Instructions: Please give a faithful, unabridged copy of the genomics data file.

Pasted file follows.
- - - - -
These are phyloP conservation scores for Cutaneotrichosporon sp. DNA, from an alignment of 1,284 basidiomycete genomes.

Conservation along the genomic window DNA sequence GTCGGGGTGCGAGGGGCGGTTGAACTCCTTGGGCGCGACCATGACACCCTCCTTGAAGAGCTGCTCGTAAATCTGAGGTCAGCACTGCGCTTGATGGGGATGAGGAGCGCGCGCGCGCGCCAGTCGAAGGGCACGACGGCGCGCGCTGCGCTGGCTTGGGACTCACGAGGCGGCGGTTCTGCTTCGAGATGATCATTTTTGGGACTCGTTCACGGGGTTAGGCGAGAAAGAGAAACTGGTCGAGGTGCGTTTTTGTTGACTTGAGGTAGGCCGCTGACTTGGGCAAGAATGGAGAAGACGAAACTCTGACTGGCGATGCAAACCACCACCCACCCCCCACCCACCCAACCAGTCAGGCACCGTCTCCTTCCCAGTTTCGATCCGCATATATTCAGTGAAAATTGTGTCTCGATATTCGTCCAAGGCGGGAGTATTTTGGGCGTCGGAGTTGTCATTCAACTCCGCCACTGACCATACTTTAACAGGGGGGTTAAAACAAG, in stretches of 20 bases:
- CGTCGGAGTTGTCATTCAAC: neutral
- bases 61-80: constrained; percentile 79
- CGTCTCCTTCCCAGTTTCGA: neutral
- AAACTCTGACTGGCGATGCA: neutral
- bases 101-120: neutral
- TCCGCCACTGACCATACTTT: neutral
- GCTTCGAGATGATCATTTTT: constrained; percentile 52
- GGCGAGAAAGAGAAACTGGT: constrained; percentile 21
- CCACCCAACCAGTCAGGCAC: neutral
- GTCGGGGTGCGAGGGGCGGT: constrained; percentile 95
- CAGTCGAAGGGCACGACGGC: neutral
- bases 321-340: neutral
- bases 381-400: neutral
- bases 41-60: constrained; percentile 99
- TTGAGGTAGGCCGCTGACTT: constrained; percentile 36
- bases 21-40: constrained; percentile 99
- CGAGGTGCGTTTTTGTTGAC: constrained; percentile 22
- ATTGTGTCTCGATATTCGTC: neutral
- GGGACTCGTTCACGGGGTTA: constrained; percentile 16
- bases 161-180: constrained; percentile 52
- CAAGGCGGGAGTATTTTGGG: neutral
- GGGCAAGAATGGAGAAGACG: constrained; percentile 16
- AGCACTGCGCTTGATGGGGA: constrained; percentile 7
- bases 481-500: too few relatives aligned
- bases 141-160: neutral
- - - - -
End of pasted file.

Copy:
These are phyloP conservation scores for Cutaneotrichosporon sp. DNA, from an alignment of 1,284 basidiomycete genomes.

Conservation along the genomic window DNA sequence GTCGGGGTGCGAGGGGCGGTTGAACTCCTTGGGCGCGACCATGACACCCTCCTTGAAGAGCTGCTCGTAAATCTGAGGTCAGCACTGCGCTTGATGGGGATGAGGAGCGCGCGCGCGCGCCAGTCGAAGGGCACGACGGCGCGCGCTGCGCTGGCTTGGGACTCACGAGGCGGCGGTTCTGCTTCGAGATGATCATTTTTGGGACTCGTTCACGGGGTTAGGCGAGAAAGAGAAACTGGTCGAGGTGCGTTTTTGTTGACTTGAGGTAGGCCGCTGACTTGGGCAAGAATGGAGAAGACGAAACTCTGACTGGCGATGCAAACCACCACCCACCCCCCACCCACCCAACCAGTCAGGCACCGTCTCCTTCCCAGTTTCGATCCGCATATATTCAGTGAAAATTGTGTCTCGATATTCGTCCAAGGCGGGAGTATTTTGGGCGTCGGAGTTGTCATTCAACTCCGCCACTGACCATACTTTAACAGGGGGGTTAAAACAAG, in stretches of 20 bases:
- CGTCGGAGTTGTCATTCAAC: neutral
- bases 61-80: constrained; percentile 79
- CGTCTCCTTCCCAGTTTCGA: neutral
- AAACTCTGACTGGCGATGCA: neutral
- bases 101-120: neutral
- TCCGCCACTGACCATACTTT: neutral
- GCTTCGAGATGATCATTTTT: constrained; percentile 52
- GGCGAGAAAGAGAAACTGGT: constrained; percentile 21
- CCACCCAACCAGTCAGGCAC: neutral
- GTCGGGGTGCGAGGGGCGGT: constrained; percentile 95
- CAGTCGAAGGGCACGACGGC: neutral
- bases 321-340: neutral
- bases 381-400: neutral
- bases 41-60: constrained; percentile 99
- TTGAGGTAGGCCGCTGACTT: constrained; percentile 36
- bases 21-40: constrained; percentile 99
- CGAGGTGCGTTTTTGTTGAC: constrained; percentile 22
- ATTGTGTCTCGATATTCGTC: neutral
- GGGACTCGTTCACGGGGTTA: constrained; percentile 16
- bases 161-180: constrained; percentile 52
- CAAGGCGGGAGTATTTTGGG: neutral
- GGGCAAGAATGGAGAAGACG: constrained; percentile 16
- AGCACTGCGCTTGATGGGGA: constrained; percentile 7
- bases 481-500: too few relatives aligned
- bases 141-160: neutral